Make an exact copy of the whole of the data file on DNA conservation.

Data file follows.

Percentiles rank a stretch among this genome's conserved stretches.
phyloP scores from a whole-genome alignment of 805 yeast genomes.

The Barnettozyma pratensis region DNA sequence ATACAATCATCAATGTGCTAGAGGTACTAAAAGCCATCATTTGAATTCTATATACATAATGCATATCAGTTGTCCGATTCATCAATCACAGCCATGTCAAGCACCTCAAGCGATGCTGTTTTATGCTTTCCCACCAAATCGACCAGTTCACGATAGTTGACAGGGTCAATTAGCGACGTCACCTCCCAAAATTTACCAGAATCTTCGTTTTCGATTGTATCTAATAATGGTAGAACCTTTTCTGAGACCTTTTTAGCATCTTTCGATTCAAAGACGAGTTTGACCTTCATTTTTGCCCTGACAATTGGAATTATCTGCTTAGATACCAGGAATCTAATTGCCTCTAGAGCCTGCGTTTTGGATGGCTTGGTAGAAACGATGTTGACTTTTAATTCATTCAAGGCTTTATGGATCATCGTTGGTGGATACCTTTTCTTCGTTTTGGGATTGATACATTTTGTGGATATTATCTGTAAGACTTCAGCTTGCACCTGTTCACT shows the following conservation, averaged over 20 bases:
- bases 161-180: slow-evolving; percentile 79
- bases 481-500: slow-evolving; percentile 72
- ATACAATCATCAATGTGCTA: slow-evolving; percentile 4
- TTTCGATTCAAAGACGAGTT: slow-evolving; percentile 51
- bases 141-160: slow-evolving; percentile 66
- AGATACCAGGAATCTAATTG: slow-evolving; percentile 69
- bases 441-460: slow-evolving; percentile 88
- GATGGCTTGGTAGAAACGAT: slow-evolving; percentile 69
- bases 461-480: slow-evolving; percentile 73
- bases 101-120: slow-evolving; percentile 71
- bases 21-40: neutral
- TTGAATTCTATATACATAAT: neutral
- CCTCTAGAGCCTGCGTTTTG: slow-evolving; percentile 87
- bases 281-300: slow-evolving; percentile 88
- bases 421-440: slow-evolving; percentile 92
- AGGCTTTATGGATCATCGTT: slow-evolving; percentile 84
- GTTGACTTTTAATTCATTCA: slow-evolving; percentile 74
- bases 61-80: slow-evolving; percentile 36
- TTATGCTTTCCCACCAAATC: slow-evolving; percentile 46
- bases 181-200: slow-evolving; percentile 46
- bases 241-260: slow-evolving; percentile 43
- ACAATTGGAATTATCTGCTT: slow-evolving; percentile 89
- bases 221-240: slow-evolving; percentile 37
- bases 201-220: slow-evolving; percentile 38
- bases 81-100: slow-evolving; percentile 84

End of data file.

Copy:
Percentiles rank a stretch among this genome's conserved stretches.
phyloP scores from a whole-genome alignment of 805 yeast genomes.

The Barnettozyma pratensis region DNA sequence ATACAATCATCAATGTGCTAGAGGTACTAAAAGCCATCATTTGAATTCTATATACATAATGCATATCAGTTGTCCGATTCATCAATCACAGCCATGTCAAGCACCTCAAGCGATGCTGTTTTATGCTTTCCCACCAAATCGACCAGTTCACGATAGTTGACAGGGTCAATTAGCGACGTCACCTCCCAAAATTTACCAGAATCTTCGTTTTCGATTGTATCTAATAATGGTAGAACCTTTTCTGAGACCTTTTTAGCATCTTTCGATTCAAAGACGAGTTTGACCTTCATTTTTGCCCTGACAATTGGAATTATCTGCTTAGATACCAGGAATCTAATTGCCTCTAGAGCCTGCGTTTTGGATGGCTTGGTAGAAACGATGTTGACTTTTAATTCATTCAAGGCTTTATGGATCATCGTTGGTGGATACCTTTTCTTCGTTTTGGGATTGATACATTTTGTGGATATTATCTGTAAGACTTCAGCTTGCACCTGTTCACT shows the following conservation, averaged over 20 bases:
- bases 161-180: slow-evolving; percentile 79
- bases 481-500: slow-evolving; percentile 72
- ATACAATCATCAATGTGCTA: slow-evolving; percentile 4
- TTTCGATTCAAAGACGAGTT: slow-evolving; percentile 51
- bases 141-160: slow-evolving; percentile 66
- AGATACCAGGAATCTAATTG: slow-evolving; percentile 69
- bases 441-460: slow-evolving; percentile 88
- GATGGCTTGGTAGAAACGAT: slow-evolving; percentile 69
- bases 461-480: slow-evolving; percentile 73
- bases 101-120: slow-evolving; percentile 71
- bases 21-40: neutral
- TTGAATTCTATATACATAAT: neutral
- CCTCTAGAGCCTGCGTTTTG: slow-evolving; percentile 87
- bases 281-300: slow-evolving; percentile 88
- bases 421-440: slow-evolving; percentile 92
- AGGCTTTATGGATCATCGTT: slow-evolving; percentile 84
- GTTGACTTTTAATTCATTCA: slow-evolving; percentile 74
- bases 61-80: slow-evolving; percentile 36
- TTATGCTTTCCCACCAAATC: slow-evolving; percentile 46
- bases 181-200: slow-evolving; percentile 46
- bases 241-260: slow-evolving; percentile 43
- ACAATTGGAATTATCTGCTT: slow-evolving; percentile 89
- bases 221-240: slow-evolving; percentile 37
- bases 201-220: slow-evolving; percentile 38
- bases 81-100: slow-evolving; percentile 84